The players know this, their agents know this, their union knows this, and the owners are surely aware of what it could mean for their cosy setup. All it’s going to take is one player, a sharp legal mind behind him, and an arbitrator who understands precedent.

Maybe that rebellious little cunt stuck down in Dallas is just the guy to do it.

Contributing writer Shane Nicholson is the founder and Executive Editor of – He drinks a lot, has a beard, and lives in Rockford. You can find him on Twitter at @ofvoid

17 thoughts on “Brek Shea, and a dirty word

  1. This is all the truth, but…wanting a good product in these days means spending A LOT of money on players. Money that most teams in the MLS don’t have, and the few that do have any sort of money can make risky moves and the league needs to make sure that they don’t go bankrupt (like numerous recent clubs or the NASL back in the day). The clubs need to have stable finances so the league survives, but we want a better product on the field, so how does this come about without falling off the cliff?

    If I’m generalizing, I’m pro-union and collusion should be done away with. but part of the reason the league runs everything is so clubs don’t fuck up their finances and everybody can survive. If collusion is done away with, something else needs to happen in order to ensure that the clubs, players, and agents dont shit on everything and we end up with another NASL and I’m wearing historic Chicago Fire shirts instead of Chicago Sting shirts in 20 years time.

    Funny this article came up right now as well because “The Don” is cock-blocking Agudelo’s move to Celtic right now. Saying that he wants all the young players to stay in MLS forever.

    • I wonder, why do most of us assume MLS clubs’ finances aren’t stable? This, perhaps, is a trope they continue to take advantage of in order to justify their oligopolistic and monopolistic business practices.

      In the case of Chicago Fire, a team who plays in a stadium they don’t own, and doesn’t shell out big DP money, I tend to think that their coffers are well-stocked. In fact, I’d be willing to bet most other teams’ are as well.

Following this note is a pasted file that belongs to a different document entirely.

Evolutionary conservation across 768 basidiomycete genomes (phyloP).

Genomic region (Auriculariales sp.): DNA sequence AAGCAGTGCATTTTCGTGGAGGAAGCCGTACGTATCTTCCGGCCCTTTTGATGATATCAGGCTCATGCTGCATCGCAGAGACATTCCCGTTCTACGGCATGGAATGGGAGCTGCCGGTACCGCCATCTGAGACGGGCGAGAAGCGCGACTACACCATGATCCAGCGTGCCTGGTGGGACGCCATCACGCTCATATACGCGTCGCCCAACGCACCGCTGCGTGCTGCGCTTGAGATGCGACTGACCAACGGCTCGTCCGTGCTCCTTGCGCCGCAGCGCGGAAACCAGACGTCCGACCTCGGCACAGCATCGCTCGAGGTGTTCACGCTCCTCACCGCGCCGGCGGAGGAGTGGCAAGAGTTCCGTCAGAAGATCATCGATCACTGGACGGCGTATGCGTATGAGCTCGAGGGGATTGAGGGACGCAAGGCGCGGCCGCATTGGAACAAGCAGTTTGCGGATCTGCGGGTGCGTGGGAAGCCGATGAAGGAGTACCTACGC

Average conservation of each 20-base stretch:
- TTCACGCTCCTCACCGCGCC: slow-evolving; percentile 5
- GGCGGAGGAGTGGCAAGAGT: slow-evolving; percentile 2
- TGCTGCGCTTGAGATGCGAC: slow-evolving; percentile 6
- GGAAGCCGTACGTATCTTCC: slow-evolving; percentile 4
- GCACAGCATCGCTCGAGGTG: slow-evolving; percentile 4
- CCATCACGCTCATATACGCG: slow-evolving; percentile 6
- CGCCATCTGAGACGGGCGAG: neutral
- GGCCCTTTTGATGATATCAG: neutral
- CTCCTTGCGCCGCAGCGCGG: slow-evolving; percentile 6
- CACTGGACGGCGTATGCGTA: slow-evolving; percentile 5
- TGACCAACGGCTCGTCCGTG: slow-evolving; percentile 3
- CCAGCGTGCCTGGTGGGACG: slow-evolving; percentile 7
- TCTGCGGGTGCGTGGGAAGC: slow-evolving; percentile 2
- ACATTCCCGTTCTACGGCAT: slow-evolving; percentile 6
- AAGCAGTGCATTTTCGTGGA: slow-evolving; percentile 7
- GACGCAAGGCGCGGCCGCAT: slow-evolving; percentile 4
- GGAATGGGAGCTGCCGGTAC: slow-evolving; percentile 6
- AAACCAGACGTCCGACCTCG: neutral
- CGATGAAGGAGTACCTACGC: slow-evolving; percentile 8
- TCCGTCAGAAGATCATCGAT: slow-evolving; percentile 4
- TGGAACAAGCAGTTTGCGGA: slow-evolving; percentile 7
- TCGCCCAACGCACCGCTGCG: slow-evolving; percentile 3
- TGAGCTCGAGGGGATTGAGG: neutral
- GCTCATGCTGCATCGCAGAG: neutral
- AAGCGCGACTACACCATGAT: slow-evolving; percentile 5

Sure, the TV revenue isn’t there yet, but MLS attendance, sponsorship, and licensed merchandise purchases have trended upward for a few years now. Combine that with (most) clubs’ frugality, and again, I’d be willing to bet that MLS and its franchises’ finances are quite healthy.

      • Based solely on ticket sales, I would offer up New England Revolution, New York Red Bulls, FC Dallas, DC United, Columbus Crew, and Chivas USA, all of whom ran at 75% or lower of stadium capacity for tickets sold in 2012.

        When ticket sales is a main revenue catalyst, I’d say running 65-75% of capacity puts you in a precarious financial situation.

      • @Jeff – I see what you’re saying and it’s hard to tell how these teams are all doing balance sheet-wise. They can’t be trusted (and neither can the league) when it comes to reporting.

        That said, citing New England and DC aren’t helpful as they are in poor situations with regards to their stadiums. New England’s situation could improve with some more backing by their ownership. DC’s will be changing in the foreseeable future.

        Also citing New York and Chivas isn’t helpful as they are a club that is subsidized by a benefactor; NYRB are basically a part of the advertising budget for Red Bull and Chivas USA is just an offshoot/colony of Chivas Guadalajara.

        Columbus would be doing far better if they had a more exciting team and if they had sold the naming rights to the stadium when they built the thing. Not getting a few million for the stadium’s name was a major financial mistake.

        That leaves FC Dallas as a team that has financial problems without a relatively straightforward solution. Any FC Dallas fans out there that could help would be appreciated.

  2. The players have challenged the MLS before with this allegation of collusion and lost. The clubs are operated as franchises in a region where they are the only game in town. Clubs cannot collude with the league as they are legally one and the same. And until there is pressure on the MLS from other domestic leagues like NASL or USL things will not change in this respect. Right or wrong, Players will simply have to go elsewhere to get the big money while the league continues with its current structure. Either that or they start lobbying now for a greatly altered DP rule.

    • Let’s not forget as well that both FIFA and UEFA are trying to implement financial fair play rules to curb the excesses in the European game. Unbridled spending is not the solution to a successful league in the long run.